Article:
It was commonplace over the past few years for companies to raise money, hire aggressively, and spend heavily on sales and marketing. As investors and public market have shifted priorities over the past 2 years, companies are now switching gears and adapting to their new realities. This impact go-to-market teams more than any other department, as they switch from being told to grow at all costs, to being told to grow conservatively with a focus on unit economics. CROs are put in the challenging position of maintaining high growth rates while cutting spend aggressively; a seemingly impossible situation. They can navigate this new reality by improving productivity while setting new expectations with stakeholders, including investors, markets, the rest of their executive team, and their company as a whole.
1. Cost Optimization and Efficiency
- There are likely areas where costs can be cut with minimal impact to teams across many revenue-related functions. Evaluate existing processes and identify areas where resources are being over-allocated or misallocated. The past few years saw many companies buying software without stringent criteria; re-evaluate these purchases, being sure to calculate the cost of new workflows or resources that might be required to get the job done.
- Develop a revenue strategy that emphasizes cost-effective customer acquisition, such as focusing on high-value customer segments and efficient marketing channels. Set clear expectations with the executive team that growth will not be as quick as it may have been before. Work with the team to determine the right tradeoff between cost cutting and slower growth.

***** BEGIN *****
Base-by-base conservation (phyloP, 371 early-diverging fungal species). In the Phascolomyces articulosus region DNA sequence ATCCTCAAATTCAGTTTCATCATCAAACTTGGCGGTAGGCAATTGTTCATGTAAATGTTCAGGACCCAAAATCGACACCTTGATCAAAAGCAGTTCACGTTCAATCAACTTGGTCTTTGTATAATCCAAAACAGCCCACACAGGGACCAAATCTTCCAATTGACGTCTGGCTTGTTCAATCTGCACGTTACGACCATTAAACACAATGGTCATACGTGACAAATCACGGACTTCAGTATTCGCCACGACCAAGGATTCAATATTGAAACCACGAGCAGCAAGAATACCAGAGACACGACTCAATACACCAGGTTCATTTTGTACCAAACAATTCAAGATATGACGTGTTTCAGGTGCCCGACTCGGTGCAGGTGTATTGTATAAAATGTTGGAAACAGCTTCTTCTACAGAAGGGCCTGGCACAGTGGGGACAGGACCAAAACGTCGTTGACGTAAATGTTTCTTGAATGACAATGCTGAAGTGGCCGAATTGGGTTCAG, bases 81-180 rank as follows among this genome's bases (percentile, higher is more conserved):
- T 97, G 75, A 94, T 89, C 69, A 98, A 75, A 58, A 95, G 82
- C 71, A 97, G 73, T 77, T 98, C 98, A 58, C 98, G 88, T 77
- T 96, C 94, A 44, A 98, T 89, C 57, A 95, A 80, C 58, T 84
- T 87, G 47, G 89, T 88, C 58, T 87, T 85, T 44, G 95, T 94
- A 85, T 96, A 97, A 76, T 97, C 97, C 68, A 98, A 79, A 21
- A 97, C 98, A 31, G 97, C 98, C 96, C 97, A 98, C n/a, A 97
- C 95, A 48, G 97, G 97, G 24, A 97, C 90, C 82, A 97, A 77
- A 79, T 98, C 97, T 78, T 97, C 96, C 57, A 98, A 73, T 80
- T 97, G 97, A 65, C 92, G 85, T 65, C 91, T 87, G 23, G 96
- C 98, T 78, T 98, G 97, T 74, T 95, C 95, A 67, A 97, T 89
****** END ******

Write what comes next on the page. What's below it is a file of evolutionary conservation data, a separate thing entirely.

2. Cross-Functional Collaboration for Cost Reduction:
- While collaboration remains important, the emphasis should shift toward cost reduction efforts. Encourage cross-functional teams to work together to identify cost-saving opportunities and streamline operations.
- Explore partnerships and alliances that can help reduce customer acquisition costs or increase the lifetime value of existing customers.
3. **Customer Retention and Expansion:
- Prioritize customer retention as a means of reducing churn and minimizing the need for expensive new customer acquisition. Develop strategies for enhancing customer satisfaction and preventing customer attrition.
- Invest in showing customers the value they are getting from the product or service. Asking customers about ROI, time to value, and other quantifiable metrics can help them realize how indispensible your product has become.
4. **Lean Sales Enablement and Training:**
- Implement lean sales enablement programs that focus on essential tools and training, avoiding unnecessary expenses.
- Assess the sales team and consider restructuring if necessary, aligning the team with a more cost-effective sales approach, such as targeting high-potential accounts.
5. **Innovation in Cost Control:**
- Foster a culture of innovation in cost control. Encourage teams to find creative ways to reduce costs without compromising on product quality or customer satisfaction.
- Explore automation and technology solutions that can streamline operations and reduce manual efforts.
In this scenario, the CRO's role becomes a delicate balancing act between cost reduction and revenue growth. The CRO should work closely with the executive team to align all revenue-related functions with the company's new cost-conscious goals, while also setting expectations about what type of growth is realistic in this new market. Industry stats, such as this one from SaaStr, and conversations with leaders at other companies can be helpful in demonstrating how widespread these challenges are.